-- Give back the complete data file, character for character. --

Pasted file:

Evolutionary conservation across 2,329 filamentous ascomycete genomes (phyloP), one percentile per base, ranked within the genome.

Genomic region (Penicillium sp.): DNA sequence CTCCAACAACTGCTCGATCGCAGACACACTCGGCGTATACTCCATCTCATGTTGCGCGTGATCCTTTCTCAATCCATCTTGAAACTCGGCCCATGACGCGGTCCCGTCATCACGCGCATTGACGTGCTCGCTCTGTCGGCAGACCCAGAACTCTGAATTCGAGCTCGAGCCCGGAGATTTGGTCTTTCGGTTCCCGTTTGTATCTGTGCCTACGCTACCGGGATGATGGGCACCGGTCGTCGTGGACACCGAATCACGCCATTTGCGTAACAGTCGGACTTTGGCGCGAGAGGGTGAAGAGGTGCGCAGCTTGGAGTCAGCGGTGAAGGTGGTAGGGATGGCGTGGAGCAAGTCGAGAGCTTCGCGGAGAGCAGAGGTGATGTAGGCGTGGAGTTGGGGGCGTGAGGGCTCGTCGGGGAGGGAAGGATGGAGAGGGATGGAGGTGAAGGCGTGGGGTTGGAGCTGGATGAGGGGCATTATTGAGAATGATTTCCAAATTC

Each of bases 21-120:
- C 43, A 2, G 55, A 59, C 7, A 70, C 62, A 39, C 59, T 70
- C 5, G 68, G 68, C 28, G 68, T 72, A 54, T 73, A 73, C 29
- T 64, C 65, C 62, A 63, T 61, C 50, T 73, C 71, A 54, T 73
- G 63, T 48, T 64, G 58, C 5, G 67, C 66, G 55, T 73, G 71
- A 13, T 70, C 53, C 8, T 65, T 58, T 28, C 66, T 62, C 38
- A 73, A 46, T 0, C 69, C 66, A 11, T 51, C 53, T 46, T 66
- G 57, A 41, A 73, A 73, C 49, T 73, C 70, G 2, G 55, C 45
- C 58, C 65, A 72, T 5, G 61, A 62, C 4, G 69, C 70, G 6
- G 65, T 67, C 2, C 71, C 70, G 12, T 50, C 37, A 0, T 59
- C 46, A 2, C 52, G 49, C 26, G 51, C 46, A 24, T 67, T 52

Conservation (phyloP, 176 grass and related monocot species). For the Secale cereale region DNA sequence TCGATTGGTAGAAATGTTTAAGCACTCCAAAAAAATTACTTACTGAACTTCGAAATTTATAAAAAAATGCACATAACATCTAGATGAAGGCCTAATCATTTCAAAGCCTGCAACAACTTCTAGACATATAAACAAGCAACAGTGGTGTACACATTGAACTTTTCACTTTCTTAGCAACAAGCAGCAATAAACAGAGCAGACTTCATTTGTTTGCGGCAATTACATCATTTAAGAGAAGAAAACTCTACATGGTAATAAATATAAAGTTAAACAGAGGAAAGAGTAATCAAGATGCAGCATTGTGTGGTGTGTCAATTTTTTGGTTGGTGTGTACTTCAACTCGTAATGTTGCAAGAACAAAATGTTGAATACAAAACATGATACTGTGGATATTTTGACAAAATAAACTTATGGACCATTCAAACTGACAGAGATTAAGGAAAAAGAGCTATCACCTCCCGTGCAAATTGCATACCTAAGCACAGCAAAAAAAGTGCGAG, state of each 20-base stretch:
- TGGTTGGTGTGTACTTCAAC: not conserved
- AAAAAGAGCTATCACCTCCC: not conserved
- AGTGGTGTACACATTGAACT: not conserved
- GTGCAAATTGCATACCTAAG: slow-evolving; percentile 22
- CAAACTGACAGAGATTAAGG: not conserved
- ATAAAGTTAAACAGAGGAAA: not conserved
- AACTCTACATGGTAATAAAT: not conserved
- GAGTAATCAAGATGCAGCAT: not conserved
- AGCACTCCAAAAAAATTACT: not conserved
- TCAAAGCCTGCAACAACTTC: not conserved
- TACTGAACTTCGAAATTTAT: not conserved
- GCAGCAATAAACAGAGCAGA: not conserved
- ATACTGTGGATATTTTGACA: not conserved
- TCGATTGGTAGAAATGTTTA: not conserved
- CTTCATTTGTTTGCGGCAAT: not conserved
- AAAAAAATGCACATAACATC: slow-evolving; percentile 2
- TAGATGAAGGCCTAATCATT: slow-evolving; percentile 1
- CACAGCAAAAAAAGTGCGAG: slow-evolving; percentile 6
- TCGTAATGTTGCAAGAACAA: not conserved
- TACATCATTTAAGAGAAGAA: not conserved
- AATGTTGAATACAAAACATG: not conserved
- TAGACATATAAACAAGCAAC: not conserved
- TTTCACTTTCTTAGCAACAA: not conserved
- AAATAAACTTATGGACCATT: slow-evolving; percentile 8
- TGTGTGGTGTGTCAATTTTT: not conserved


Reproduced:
Evolutionary conservation across 2,329 filamentous ascomycete genomes (phyloP), one percentile per base, ranked within the genome.

Genomic region (Penicillium sp.): DNA sequence CTCCAACAACTGCTCGATCGCAGACACACTCGGCGTATACTCCATCTCATGTTGCGCGTGATCCTTTCTCAATCCATCTTGAAACTCGGCCCATGACGCGGTCCCGTCATCACGCGCATTGACGTGCTCGCTCTGTCGGCAGACCCAGAACTCTGAATTCGAGCTCGAGCCCGGAGATTTGGTCTTTCGGTTCCCGTTTGTATCTGTGCCTACGCTACCGGGATGATGGGCACCGGTCGTCGTGGACACCGAATCACGCCATTTGCGTAACAGTCGGACTTTGGCGCGAGAGGGTGAAGAGGTGCGCAGCTTGGAGTCAGCGGTGAAGGTGGTAGGGATGGCGTGGAGCAAGTCGAGAGCTTCGCGGAGAGCAGAGGTGATGTAGGCGTGGAGTTGGGGGCGTGAGGGCTCGTCGGGGAGGGAAGGATGGAGAGGGATGGAGGTGAAGGCGTGGGGTTGGAGCTGGATGAGGGGCATTATTGAGAATGATTTCCAAATTC

Each of bases 21-120:
- C 43, A 2, G 55, A 59, C 7, A 70, C 62, A 39, C 59, T 70
- C 5, G 68, G 68, C 28, G 68, T 72, A 54, T 73, A 73, C 29
- T 64, C 65, C 62, A 63, T 61, C 50, T 73, C 71, A 54, T 73
- G 63, T 48, T 64, G 58, C 5, G 67, C 66, G 55, T 73, G 71
- A 13, T 70, C 53, C 8, T 65, T 58, T 28, C 66, T 62, C 38
- A 73, A 46, T 0, C 69, C 66, A 11, T 51, C 53, T 46, T 66
- G 57, A 41, A 73, A 73, C 49, T 73, C 70, G 2, G 55, C 45
- C 58, C 65, A 72, T 5, G 61, A 62, C 4, G 69, C 70, G 6
- G 65, T 67, C 2, C 71, C 70, G 12, T 50, C 37, A 0, T 59
- C 46, A 2, C 52, G 49, C 26, G 51, C 46, A 24, T 67, T 52

Conservation (phyloP, 176 grass and related monocot species). For the Secale cereale region DNA sequence TCGATTGGTAGAAATGTTTAAGCACTCCAAAAAAATTACTTACTGAACTTCGAAATTTATAAAAAAATGCACATAACATCTAGATGAAGGCCTAATCATTTCAAAGCCTGCAACAACTTCTAGACATATAAACAAGCAACAGTGGTGTACACATTGAACTTTTCACTTTCTTAGCAACAAGCAGCAATAAACAGAGCAGACTTCATTTGTTTGCGGCAATTACATCATTTAAGAGAAGAAAACTCTACATGGTAATAAATATAAAGTTAAACAGAGGAAAGAGTAATCAAGATGCAGCATTGTGTGGTGTGTCAATTTTTTGGTTGGTGTGTACTTCAACTCGTAATGTTGCAAGAACAAAATGTTGAATACAAAACATGATACTGTGGATATTTTGACAAAATAAACTTATGGACCATTCAAACTGACAGAGATTAAGGAAAAAGAGCTATCACCTCCCGTGCAAATTGCATACCTAAGCACAGCAAAAAAAGTGCGAG, state of each 20-base stretch:
- TGGTTGGTGTGTACTTCAAC: not conserved
- AAAAAGAGCTATCACCTCCC: not conserved
- AGTGGTGTACACATTGAACT: not conserved
- GTGCAAATTGCATACCTAAG: slow-evolving; percentile 22
- CAAACTGACAGAGATTAAGG: not conserved
- ATAAAGTTAAACAGAGGAAA: not conserved
- AACTCTACATGGTAATAAAT: not conserved
- GAGTAATCAAGATGCAGCAT: not conserved
- AGCACTCCAAAAAAATTACT: not conserved
- TCAAAGCCTGCAACAACTTC: not conserved
- TACTGAACTTCGAAATTTAT: not conserved
- GCAGCAATAAACAGAGCAGA: not conserved
- ATACTGTGGATATTTTGACA: not conserved
- TCGATTGGTAGAAATGTTTA: not conserved
- CTTCATTTGTTTGCGGCAAT: not conserved
- AAAAAAATGCACATAACATC: slow-evolving; percentile 2
- TAGATGAAGGCCTAATCATT: slow-evolving; percentile 1
- CACAGCAAAAAAAGTGCGAG: slow-evolving; percentile 6
- TCGTAATGTTGCAAGAACAA: not conserved
- TACATCATTTAAGAGAAGAA: not conserved
- AATGTTGAATACAAAACATG: not conserved
- TAGACATATAAACAAGCAAC: not conserved
- TTTCACTTTCTTAGCAACAA: not conserved
- AAATAAACTTATGGACCATT: slow-evolving; percentile 8
- TGTGTGGTGTGTCAATTTTT: not conserved